An observational study conducted in a French hospital showed that human contact was responsible for 90 percent of the spread of one species of antibiotic-resistant bacteria to new patients, but less than 60 percent of the spread of a different species. These findings suggest hand hygiene is a key, but more methods are needed to fight multidrug-resistant infection. Audrey Duval of the Versailles Saint Quentin University and the Institut Pasteur in Paris, France, and colleagues present these results in PLOS Computational Biology.
People treated in hospitals and other health care settings are increasingly at risk of infection with multidrug-resistant bacteria. Many of these microbes produce enzymes called extended-spectrum β-lactamases (ESBLs), which make them resistant to antibiotics. Understanding how ESBL bacteria spread from person to person is key to developing effective prevention strategies.
In the new study, Duval and colleagues distributed wearable sensors to hundreds of patients and health care workers in a French hospital. Equipped with RFID tags, the sensors allowed the researchers to track patterns of human contact between patients over an eight-week period. Meanwhile, they systematically screened patients for ESBL-producing Escherichia coli and Klebsiella pneumonia.
The scientists found that 90 percent of the spread of ESBL K. pneumonia to new patients could be explained by direct or indirect contact with patients who had the same bacteria within the previous eight weeks; this figure was less than 60 percent for ESBL E. Coli. The findings suggest that contact-prevention strategies—primarily hand hygiene—can be very efficient in limiting transmission of ESBL K. pneumonia. However, additional measures, such as environmental decontamination or using antibiotics more appropriately, may be necessary to prevent spread of ESBL E. Coli.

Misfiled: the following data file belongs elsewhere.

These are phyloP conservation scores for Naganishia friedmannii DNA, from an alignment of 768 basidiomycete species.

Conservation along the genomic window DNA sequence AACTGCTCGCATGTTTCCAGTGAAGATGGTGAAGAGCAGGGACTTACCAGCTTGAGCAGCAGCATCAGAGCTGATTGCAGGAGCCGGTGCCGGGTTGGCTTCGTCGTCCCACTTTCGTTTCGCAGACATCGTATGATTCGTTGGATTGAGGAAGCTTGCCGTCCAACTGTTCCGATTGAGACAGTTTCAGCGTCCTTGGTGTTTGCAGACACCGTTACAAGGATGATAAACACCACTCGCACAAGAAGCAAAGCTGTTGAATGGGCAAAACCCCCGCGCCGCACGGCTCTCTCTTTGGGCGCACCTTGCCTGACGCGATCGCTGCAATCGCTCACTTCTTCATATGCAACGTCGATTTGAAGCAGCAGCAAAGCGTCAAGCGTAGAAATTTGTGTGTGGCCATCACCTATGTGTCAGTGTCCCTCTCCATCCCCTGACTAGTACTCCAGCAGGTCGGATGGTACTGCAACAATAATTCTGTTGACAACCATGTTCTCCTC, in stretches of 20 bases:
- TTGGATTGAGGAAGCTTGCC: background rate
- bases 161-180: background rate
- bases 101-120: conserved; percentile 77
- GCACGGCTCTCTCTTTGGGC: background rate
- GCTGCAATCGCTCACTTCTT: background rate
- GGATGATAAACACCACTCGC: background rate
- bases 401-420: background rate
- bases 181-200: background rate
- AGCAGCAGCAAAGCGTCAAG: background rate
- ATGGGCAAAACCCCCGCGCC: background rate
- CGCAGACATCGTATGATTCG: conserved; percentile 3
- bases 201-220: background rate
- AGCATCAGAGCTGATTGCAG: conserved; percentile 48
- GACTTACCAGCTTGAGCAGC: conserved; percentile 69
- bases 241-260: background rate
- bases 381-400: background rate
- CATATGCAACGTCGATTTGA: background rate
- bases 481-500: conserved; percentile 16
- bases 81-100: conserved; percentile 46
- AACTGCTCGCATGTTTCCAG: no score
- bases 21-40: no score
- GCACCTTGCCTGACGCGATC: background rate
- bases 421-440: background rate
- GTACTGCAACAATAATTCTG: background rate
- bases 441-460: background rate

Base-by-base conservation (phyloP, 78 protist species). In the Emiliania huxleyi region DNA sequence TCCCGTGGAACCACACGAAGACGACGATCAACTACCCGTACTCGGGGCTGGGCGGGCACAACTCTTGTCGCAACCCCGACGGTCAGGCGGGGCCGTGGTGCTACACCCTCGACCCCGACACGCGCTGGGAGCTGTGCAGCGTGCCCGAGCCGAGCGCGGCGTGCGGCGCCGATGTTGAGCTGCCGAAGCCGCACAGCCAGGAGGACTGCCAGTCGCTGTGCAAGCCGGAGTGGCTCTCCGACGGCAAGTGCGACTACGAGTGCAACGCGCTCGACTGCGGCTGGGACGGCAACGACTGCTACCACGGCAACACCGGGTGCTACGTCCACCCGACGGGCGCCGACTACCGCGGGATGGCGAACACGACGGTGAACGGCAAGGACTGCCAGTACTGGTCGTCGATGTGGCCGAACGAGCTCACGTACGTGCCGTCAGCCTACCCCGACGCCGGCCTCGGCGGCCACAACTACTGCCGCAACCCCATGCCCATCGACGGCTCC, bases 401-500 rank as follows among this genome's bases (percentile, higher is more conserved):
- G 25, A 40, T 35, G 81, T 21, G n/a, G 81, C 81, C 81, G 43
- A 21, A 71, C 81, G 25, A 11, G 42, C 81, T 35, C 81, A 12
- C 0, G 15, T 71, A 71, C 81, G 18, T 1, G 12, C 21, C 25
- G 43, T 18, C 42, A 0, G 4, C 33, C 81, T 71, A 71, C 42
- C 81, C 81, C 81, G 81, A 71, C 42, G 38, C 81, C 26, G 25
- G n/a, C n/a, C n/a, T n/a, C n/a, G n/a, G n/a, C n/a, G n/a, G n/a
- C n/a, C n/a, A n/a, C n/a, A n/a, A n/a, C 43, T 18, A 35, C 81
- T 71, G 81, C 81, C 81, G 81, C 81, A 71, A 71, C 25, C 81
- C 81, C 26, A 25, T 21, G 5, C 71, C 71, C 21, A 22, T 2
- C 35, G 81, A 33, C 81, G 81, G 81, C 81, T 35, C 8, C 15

The researchers suggest that the same kind of wearable-sensor analysis could be extended to other multidrug-resistant species. Investigation of more detailed genomic data could further illuminate how ESBL-producing bacteria spread.
“By combining digital epidemiology and rapid microbiological diagnostic tools, we may be entering a new era to understand and control the risk of hospital-acquired infection with multidrug-resistant bacteria,” Duval says.
Close proximity interactions support transmission of ESBL-K. pneumoniae but not ESBL-E. coli in healthcare settings, PLOS Computational Biology, May 30th, 2019
Audrey Duval1, Thomas Obadia2,3, Pierre-Yves Boëlle4, Eric Fleury5, Jean-Louis Herrmann6, Didier Guillemot1, Laura Temime7,8*, Lulla Opatowski1*, the i-Bird Study group
1. Equipe PheMI, unité B2PHI, Inserm, Université de Versailles Saint Quentin, Institut Pasteur, Paris, France,
2. Malaria: Parasites & Hosts Unit, Department of Parasites & Insect Vectors, Institut Pasteur, Paris, France,
3. Institut Pasteur —Bioinformatics and Biostatistics Hub—C3BI, USR 3756 IP CNRS—Paris, France,
4. Sorbonne Université, Inserm, Institut Pierre Louis d’Epidémiologie et de Santé Publique, PARIS, France,
5. Université de Lyon, CNRS, ENS de Lyon, Inria, UCB Lyon 1, LIP UMR 5668, Lyon, FRANCE,
6. Inserm U1173, UFR Simone Veil, Versailles-Saint-Quentin University, Saint-Quentin en Yvelines, France. AP-HP, Service de Microbiologie, Hôpital Raymond Poincaré, Garches, France,
7. Laboratoire MESuRS, Conservatoire national des Arts et Métiers, Paris, France,
8. Institut Pasteur, Cnam, unité PACRI, Paris, France
* These authors contributed equally to this work.
Nota Bene : This study was supported by the European Commission under the Life Science Health Priority of the 6th Framework Program (MOSAR network contract LSHP-CT-2007-037941), funding was also received from the French Government through the National Clinical Research Program and the Investissement d’Avenir program, Laboratoire d’Excellence "Integrative Biology of Emerging Infectious Diseases" (grant no. ANR-10-LABX-62-IBEID, http://www.agencenationale-recherche.fr/ProjetIA-10-LABX-0062) to DG and from the Ecole des Hautes Etudes en Santé Publique (EHESP, https://www.ehesp.fr/) to AD. The funders had no role in study design, data collection and analysis, decision to publish, or preparation of the manuscript.